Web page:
Networking infrastructure underpins the Internet of Things (IoT). With a wide range of network options on offer, it is important you choose one that best fits the demands of the device, its role and location to get the best return on your investment.
Analyst firm Machina Research recently predicted that there would be 27 billion IoT connections in 2025 – up from 6 billion in 2015. This connected world consists of sensors sending data to the cloud and ‘things’, which can be operated remotely. The easier that ‘things’ can connect and communicate, the greater proliferation we will see.
Some commentators says that 5G is the force that will drive IoT, opening up the ability for technologies to transverse a wide range of markets including consumer, city governments, business and healthcare agencies. 5G is seen as the engine power behind IoT because it offers ultra-fast data speeds, low latency and high bandwidth. This makes it perfect for devices like autonomous cars, for example, which require multiple IoT connections and flawless data exchange at speed.
But driverless cars are only at the evolution stage, and many of the IoT deployments that will take advantage of 5G are still on the drawing board. In fact, 5G itself is some time off launch. South Korea hopes to roll out 5G at the Winter Olympics in 2018, while Japan is targeting the 2020 Summer Olympics for its 5G launch.
Multiple connectivity options
However, not all IoT use cases require the speed and bandwidth that 5G offers. These have opted to go down the low power, low speed route to producing low cost solutions.
Take smart watches, for example. Versions with 3G connectivity or no cellular connection work for the market. The truth is the amount of data you are going to load on a smartwatch running Android Wear, for example, running either 3G or 4G LTE is small. The only real advantage you get is that you will in some way future proof your purchase with 4G LTE.
When it comes to the economics, a short-range Bluetooth or Wi-Fi connection to a smartphone are seen as offering both battery and cost savings. Similarly many health-based wearables rely on low powered connections to smartphones or laptops for data transfer.
These are perfect examples of how in the consumer space the twin elements of cost and capability need to be finely balanced. It also highlights how practical application needs to be thoughtfully deployed in product development.
Short range technologies
Machina Research spotlights the fact that today 71% of all M2M connections use short-range technologies such as WiFi, Zigbee, or in-building PLC. The analyst firm says that by 2025 this figure will have grown to 72%. Remember, this percentage figure is of a much larger gross number of devices.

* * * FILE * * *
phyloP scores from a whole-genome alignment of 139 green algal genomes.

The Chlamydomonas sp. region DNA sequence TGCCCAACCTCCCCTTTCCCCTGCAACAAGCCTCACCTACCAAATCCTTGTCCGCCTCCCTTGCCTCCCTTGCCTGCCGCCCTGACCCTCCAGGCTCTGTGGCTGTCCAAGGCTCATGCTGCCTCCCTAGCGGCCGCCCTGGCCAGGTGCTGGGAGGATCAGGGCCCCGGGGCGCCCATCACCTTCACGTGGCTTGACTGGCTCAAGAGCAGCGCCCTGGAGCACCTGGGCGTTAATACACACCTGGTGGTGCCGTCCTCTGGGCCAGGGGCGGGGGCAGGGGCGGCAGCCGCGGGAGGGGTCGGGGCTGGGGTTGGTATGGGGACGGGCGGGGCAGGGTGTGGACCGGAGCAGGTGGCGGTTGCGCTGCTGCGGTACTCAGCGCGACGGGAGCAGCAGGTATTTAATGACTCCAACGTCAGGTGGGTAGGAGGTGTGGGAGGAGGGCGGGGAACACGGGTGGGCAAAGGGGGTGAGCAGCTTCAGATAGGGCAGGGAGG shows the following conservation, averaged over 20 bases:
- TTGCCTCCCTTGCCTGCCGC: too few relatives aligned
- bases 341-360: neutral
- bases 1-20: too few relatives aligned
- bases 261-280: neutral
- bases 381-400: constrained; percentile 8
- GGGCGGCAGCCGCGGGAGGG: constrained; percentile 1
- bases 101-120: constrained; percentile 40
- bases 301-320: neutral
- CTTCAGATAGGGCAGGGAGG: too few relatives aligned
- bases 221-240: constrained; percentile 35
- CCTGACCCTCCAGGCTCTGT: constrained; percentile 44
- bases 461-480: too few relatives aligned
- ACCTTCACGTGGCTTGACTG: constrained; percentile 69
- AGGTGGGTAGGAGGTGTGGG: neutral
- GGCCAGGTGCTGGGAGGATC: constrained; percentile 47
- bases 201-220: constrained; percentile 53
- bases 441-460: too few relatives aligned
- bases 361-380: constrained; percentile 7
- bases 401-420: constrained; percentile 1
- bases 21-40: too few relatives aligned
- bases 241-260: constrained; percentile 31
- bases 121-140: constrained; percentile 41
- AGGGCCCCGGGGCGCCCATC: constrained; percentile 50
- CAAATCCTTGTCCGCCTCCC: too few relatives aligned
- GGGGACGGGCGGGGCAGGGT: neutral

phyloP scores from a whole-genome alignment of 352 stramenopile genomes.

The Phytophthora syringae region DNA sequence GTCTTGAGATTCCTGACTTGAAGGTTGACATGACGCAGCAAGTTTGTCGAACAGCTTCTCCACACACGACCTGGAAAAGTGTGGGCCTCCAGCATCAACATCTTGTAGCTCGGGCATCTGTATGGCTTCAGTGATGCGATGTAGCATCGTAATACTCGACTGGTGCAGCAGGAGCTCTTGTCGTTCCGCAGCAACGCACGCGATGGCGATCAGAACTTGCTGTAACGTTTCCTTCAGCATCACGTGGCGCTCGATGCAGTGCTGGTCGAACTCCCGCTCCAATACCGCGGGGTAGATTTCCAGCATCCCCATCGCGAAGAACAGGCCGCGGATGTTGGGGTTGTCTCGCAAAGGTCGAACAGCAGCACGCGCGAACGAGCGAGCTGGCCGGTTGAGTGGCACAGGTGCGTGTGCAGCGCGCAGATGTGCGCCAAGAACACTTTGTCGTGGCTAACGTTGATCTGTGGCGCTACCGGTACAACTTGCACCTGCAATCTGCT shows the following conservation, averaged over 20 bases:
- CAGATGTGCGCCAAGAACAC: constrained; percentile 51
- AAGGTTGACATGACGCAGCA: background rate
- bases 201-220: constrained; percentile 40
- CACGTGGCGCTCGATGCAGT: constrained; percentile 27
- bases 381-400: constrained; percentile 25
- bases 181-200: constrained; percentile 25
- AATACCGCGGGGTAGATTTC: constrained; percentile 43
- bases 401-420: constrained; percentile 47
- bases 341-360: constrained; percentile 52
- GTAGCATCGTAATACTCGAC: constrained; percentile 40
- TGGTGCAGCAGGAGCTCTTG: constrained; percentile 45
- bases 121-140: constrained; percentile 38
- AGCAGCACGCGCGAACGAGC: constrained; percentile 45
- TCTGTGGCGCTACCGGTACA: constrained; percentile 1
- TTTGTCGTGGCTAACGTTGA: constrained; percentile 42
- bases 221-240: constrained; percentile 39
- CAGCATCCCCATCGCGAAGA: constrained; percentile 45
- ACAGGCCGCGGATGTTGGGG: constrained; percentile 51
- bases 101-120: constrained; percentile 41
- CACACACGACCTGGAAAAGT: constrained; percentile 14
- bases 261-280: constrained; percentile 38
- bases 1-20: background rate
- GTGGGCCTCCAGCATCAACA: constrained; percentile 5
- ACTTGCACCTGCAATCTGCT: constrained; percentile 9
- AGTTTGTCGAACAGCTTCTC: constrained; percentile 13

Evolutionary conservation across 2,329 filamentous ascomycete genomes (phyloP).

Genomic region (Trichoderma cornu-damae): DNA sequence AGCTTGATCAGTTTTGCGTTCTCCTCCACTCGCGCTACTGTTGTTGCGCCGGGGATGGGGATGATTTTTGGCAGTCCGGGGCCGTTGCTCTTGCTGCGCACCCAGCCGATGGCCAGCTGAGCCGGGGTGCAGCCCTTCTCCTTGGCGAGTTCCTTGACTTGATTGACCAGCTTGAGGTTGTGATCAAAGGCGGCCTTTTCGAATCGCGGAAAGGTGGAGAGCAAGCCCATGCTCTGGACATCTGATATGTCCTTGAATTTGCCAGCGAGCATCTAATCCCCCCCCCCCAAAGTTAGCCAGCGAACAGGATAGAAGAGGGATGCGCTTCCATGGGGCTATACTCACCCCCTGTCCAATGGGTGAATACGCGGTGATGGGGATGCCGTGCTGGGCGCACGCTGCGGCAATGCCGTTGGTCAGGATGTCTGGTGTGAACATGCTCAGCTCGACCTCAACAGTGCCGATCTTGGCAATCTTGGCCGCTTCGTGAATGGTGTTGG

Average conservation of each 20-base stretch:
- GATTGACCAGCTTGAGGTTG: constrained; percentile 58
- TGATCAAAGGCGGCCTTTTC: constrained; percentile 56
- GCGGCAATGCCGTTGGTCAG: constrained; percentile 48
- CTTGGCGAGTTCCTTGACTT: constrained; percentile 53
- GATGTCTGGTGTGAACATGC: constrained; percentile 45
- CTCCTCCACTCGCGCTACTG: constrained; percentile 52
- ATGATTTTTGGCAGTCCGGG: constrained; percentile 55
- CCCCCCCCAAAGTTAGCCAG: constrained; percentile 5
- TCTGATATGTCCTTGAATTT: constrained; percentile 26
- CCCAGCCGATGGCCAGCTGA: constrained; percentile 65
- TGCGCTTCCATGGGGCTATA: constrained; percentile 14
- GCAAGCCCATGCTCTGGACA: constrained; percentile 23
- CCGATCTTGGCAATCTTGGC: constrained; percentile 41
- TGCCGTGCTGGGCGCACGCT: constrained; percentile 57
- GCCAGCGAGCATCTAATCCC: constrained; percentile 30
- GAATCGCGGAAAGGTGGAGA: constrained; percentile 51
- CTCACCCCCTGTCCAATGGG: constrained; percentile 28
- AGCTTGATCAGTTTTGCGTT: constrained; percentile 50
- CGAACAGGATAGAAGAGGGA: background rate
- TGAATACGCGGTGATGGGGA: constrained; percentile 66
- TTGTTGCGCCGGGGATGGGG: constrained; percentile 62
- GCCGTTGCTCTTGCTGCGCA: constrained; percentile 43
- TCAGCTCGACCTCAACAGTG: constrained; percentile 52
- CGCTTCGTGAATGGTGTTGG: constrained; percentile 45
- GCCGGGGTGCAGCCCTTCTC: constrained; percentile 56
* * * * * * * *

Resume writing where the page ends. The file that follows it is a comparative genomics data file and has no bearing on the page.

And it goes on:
Right at the other end of the spectrum from 5G is Low Power Wide Area Network (LPWAN). This has huge potential for connecting devices in product areas such as smart building technologies for homes and offices, as well as in consumer electronics and a range of industrial sectors. Machina Research forecasts 11% of connected devices will use technologies like these in 2025.
There are also numerous standards to consider including NB-IoT, Sigfox, and LoRa. Take the latter LoRa standard, for example, which is interesting because it is an open global standard. LoRa offers long range communications with the promise of very low power consumption and secure data transmissions. Orange is deploying an extensive LoRa network throughout France. By Jan 17, it will have covered 2600 towns with its LoRa network.
Ensuring long life in the slow lane
Many individual IoT device deployments may be viable for some time in terms of the information requirements of the customer, the devices themselves and the networking technology that supports them.
But it is vitally important to keep a close eye on the technology infrastructure. The most imminent issue for many companies active in IoT is to watch closely how national telcos plan to handle 2G and 3G networks over the coming few years.
In Europe, for example, there is still a massive reliance on 2G for M2M IoT, and that means 2G may continue to be offered in Europe beyond the retirement of 3G. Elsewhere in the world, though, 2G’s days are numbered. It is set to be retired soon in Australia, the US, South Korea, Singapore and Japan; 2017 will be its last year in some of those territories.
But even though 2G may have a longer lifespan than 3G in some territories, its life isn’t infinite. If products are designed to last, say, 4-6 years, what will the communications landscape look like in 2022 and will your products be able to function? It is unlikely that the market for M2M IoT will disappear in that timeframe, but it is possible that companies which don’t have an eye on the future of communications will!
Find out more about how Orange Business’ IoT Managed Global Connectivity solutions can empower your IoT strategy here
Read more about how IoT is the next stop on the digital transformation roadmap here
I've been writing about technology for nearly 20 years, including editing industry magazines Connect and Communications International. In 2002 I co-founded Futurity Media with Anthony Plewes. My focus in Futurity Media is in emerging technologies, social media and future gazing. As a graduate of philosophy & science, I have studied futurology & foresight to the post-grad level.